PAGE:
James H. H. Lampert wrote:
If you're only using one language, it's bound to be the worst possible solution for the problem at hand, at least part of the time.

I agree with you to an extent. Firstly, I strongly encourage programmers to learn multiple languages -- you should be fluent in at least 3 or 4 languages, because it gives you a much better grasp on how computers work, and helps you think outside the box. (Even if you never use those languages again.)

However, there's a limit to how many languages it's practical to use in a given shop. If I want to hire someone in my shop who knows OS/400 with RPG, CL, and DDS experience, I can do that. But if I decide to always use the right tool for the job,and try to find someone who knows RPG, CL, DDS, MI, SQL, C, C++, Java, PHP, Perl, LUA, HTML/CSS, JavaScript and and ASP.NET... well, it's a little more challenging to find a good fit.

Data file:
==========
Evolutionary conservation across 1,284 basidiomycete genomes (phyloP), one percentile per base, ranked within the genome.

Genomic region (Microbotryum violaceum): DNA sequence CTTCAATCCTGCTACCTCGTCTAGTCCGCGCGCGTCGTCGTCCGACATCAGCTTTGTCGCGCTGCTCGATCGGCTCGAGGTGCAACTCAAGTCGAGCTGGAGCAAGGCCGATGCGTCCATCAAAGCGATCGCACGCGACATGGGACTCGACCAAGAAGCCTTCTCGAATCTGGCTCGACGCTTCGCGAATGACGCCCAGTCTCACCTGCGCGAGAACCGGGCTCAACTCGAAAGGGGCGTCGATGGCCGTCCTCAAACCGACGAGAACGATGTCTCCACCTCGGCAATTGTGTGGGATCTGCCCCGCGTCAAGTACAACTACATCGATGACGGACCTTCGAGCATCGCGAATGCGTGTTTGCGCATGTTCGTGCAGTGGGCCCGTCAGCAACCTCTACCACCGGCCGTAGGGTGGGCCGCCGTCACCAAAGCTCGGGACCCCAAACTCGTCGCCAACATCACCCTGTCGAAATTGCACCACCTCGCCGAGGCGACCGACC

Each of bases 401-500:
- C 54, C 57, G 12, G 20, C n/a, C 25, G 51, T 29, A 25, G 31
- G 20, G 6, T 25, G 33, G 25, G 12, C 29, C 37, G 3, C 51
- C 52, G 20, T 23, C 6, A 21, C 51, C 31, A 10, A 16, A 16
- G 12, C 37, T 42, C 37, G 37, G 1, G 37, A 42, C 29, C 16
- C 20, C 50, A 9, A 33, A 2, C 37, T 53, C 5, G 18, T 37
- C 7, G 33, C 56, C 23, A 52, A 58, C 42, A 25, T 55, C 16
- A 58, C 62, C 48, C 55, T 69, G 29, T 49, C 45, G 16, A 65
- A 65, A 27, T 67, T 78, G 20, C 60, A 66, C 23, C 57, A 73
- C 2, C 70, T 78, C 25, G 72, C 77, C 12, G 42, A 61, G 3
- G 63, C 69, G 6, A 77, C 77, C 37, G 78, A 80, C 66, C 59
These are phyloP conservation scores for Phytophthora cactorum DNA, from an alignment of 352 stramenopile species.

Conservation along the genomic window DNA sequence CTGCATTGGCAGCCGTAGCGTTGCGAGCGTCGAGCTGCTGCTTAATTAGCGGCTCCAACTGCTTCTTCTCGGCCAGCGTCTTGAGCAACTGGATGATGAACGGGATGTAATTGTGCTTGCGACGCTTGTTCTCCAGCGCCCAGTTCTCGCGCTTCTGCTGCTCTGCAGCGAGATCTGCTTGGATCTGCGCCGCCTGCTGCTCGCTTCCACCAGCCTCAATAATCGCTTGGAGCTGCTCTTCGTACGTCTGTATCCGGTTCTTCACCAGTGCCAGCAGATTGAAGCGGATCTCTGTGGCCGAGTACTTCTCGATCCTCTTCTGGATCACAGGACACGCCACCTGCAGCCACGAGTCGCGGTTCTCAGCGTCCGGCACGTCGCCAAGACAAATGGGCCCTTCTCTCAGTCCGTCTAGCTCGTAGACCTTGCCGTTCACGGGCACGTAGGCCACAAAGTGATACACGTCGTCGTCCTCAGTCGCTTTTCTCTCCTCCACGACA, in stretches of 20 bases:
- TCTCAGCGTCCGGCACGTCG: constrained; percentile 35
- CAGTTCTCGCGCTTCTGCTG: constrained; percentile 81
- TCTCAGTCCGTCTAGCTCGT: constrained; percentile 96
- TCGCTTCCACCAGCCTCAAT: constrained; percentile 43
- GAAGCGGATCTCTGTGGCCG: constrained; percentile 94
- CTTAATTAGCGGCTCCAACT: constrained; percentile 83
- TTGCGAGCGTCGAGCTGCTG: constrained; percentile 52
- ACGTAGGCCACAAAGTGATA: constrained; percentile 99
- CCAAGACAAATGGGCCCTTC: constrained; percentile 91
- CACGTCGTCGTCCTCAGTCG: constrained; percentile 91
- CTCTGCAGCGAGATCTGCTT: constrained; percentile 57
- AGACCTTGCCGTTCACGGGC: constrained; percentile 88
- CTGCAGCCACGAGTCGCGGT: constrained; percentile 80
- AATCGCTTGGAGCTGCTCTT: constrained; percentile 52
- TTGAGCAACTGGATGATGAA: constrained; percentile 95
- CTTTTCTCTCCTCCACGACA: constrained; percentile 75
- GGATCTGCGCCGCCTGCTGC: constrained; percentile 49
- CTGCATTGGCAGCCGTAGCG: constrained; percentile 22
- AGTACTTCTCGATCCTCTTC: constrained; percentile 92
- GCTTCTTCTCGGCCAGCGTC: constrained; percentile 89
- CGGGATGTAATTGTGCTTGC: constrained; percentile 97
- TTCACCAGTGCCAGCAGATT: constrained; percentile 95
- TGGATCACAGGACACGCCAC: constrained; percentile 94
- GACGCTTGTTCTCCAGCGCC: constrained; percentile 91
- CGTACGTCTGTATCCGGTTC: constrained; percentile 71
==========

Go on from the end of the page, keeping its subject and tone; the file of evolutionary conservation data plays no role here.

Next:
Sure, I can teach them all of these technologies, but that's REAAAALY hard to do, because we have work that needs to get done. Trying to teach them a million different aspects of a dozen different programming languages while still trying to run a company's IT is not trivial or productive.

So I believe that there's a happy medium. You should work with a handful of programming languages -- but NOT shift over to whatever is best for every single detail of every single project.

Of course, the dynamics in a larger shop are probably much different from the dynamics in my 3 person shop.

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